The Problem With Improper Disposal
Antifreeze, which is comprised of ethylene glycol, water, and corrosion inhibitors, is toxic to humans and animals. Used antifreeze may contain metals that can contaminate soil and groundwater.
Hazardous or Non-Hazardous?
Used antifreeze is not regulated as hazardous waste as long as the metal content is not too high and it is not corrosive. (Corrosive means pH less than or equal to 2 or greater than or equal to 12.5).
Antifreeze will be regulated as hazardous waste if the results from the Toxic Characteristics Leaching Procedure (TCLP) indicate metal contents that meet or exceed the following limits:
Metal mg/L (ppm) Cadmium 1.0 Chromium 5.0 Lead 5.0
To Help Prevent Pollution . . .
- Determine if antifreeze needs to be changed by testing properties such as corrosion inhibition and freeze protection.
- Reuse antifreeze directly, i.e., without treatment, when possible.
- Recycle antifreeze on- or off-site and use recycled antifreeze in vehicles. If recycling on-site, check with the vendor to determine if the equipment is approved by the major automobile manufacturers. Available on-site recycling systems use filtration/centrifugation, ultrafiltration, chemical filtration, vacuum distillation, or ion exchange.
Filtration/Centrifugation: Solubles are filtered from used coolant, and the coolant is then heated and centrifuged to remove additional impurities. A corrosion inhibitor is then added.
Ultrafiltration: Used coolant is passed through a 5-micron prefilter and then through an ultrafiltration filter, which removes impurities as small as one half of one micron. A corrosion inhibitor is then added.
Chemical filtration: Includes filtration and chemicals to precipitate certain dissolved solids. Systems may include oxidation to remove dissolved metal oxides and salts or ion-exchange resin beds.
Vacuum distillation: Used coolant is heated to boil off pure ethylene glycol and water. Vapors are then cooled and condensed into liquid. A corrosion inhibitor is then added.
Ion exchange: After the used coolant is filtered several times to remove suspended solids, it passes through ion exchange beds that remove soluble metals and inorganic salts. A corrosion inhibitor is then added
If you are recycling off-site, contact the Office of Waste reduction at (919) 715-6500 for a list of antifreeze recycling companies.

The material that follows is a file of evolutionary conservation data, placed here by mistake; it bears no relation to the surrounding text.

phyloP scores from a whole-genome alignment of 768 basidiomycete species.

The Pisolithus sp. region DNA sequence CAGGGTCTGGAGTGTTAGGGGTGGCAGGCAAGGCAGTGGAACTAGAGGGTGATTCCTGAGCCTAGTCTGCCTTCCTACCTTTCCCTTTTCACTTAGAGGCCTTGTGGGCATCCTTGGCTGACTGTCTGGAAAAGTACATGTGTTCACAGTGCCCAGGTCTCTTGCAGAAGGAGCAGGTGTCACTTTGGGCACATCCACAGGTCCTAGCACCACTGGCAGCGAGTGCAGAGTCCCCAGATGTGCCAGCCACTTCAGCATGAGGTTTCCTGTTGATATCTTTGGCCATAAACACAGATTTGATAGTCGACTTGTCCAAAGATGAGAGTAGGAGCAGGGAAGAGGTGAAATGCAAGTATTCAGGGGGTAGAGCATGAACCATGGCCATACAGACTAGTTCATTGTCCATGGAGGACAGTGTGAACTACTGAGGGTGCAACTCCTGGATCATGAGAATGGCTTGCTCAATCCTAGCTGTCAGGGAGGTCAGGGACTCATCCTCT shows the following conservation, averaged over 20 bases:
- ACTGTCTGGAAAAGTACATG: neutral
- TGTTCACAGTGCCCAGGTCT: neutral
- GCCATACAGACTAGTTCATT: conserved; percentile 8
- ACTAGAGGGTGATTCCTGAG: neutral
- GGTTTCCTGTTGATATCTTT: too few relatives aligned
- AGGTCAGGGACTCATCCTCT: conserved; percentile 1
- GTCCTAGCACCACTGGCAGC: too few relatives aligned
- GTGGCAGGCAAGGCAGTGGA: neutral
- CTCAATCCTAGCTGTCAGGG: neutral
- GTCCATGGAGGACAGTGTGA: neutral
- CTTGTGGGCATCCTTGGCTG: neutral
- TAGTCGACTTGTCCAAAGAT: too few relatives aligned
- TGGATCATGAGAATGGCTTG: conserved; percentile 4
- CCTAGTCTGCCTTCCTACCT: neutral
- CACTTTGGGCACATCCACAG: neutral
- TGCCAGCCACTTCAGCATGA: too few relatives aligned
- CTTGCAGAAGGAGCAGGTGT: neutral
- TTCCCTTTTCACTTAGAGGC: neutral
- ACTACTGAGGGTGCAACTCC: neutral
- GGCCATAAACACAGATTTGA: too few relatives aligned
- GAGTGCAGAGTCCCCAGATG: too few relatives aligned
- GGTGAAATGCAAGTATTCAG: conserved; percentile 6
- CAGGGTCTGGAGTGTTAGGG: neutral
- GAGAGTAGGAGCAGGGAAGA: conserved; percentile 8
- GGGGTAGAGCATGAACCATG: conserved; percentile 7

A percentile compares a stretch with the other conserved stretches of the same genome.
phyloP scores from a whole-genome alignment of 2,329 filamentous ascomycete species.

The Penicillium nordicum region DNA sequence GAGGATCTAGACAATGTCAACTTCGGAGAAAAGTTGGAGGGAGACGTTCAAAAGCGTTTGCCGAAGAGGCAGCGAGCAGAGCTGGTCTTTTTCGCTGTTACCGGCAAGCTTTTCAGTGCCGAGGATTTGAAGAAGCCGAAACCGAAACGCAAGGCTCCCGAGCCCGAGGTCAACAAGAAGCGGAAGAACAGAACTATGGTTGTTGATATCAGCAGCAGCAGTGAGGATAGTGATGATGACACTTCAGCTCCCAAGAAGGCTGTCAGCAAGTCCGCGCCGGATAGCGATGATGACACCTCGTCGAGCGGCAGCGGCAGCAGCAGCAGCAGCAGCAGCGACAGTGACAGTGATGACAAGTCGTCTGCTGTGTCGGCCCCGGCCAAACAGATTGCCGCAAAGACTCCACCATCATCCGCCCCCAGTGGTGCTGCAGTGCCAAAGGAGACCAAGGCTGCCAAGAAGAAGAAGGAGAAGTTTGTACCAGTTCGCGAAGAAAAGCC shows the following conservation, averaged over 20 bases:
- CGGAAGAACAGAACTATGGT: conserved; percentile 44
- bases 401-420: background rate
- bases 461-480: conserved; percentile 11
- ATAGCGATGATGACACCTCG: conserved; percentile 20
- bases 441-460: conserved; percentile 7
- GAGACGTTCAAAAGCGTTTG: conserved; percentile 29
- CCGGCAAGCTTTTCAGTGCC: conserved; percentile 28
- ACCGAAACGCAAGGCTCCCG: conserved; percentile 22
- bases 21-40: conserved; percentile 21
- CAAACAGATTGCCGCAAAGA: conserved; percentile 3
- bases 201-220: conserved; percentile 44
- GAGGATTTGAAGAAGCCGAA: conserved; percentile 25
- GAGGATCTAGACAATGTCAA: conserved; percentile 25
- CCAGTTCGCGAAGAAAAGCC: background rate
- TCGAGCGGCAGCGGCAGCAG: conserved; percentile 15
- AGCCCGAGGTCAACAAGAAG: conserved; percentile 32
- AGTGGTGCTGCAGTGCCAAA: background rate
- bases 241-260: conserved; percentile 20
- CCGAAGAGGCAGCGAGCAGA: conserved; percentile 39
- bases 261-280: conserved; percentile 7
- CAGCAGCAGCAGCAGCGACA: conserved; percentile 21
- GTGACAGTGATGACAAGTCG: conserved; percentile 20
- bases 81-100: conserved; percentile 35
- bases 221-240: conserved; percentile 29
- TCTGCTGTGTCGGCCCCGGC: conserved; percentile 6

Consider propylene glycol to replace ethylene glycol. Although propylene glycol may cost more, it is less toxic to humans and animals. However, additives to the propylene glycol antifreeze may increase the toxicity of the antifreeze. In addition, freeze protection performance of propylene glycol is comparable to that provided by ethylene glycol and its corrosion inhibition may be better for heavy equipment.
The Wrong Things To Do . . .
Do not dispose of antifreeze in storm sewers or in the trash.
- Do not dispose of antifreeze in a sanitary sewer without permission of staff from the local wastewater treatment plant.
NC General Statute 130A-309 banned antifreeze from disposal in landfills effective October 1, 1991. Legislation to ban antifreeze from muncipal solid waste incinerators was enacted on July 7, 1993, and became effective July 1, 1994.
For More Information . . .
This Fact Sheet is only an overview and may not contain detailed information suitable to your situation. Should you need further assistance, please call one of these offices:
Hazardous Waste Section, Raleigh: (919) 733-2178 Office of Waste Reduction, Raleigh: (919) 715-6500
For information on equipment for collecting and recycling used antifreeze or suppliers of such equipment or a list of companies that accept antifreeze for recycling, contact the NC Office of Waste Reduction at 919/715-6500 or E-Mail firstname.lastname@example.org.
The North Carolina Office of Waste Reduction provides free, non-regulatory technical assistance and education on methods to eliminate, reduce, or recycle wastes before they become pollutants or require disposal.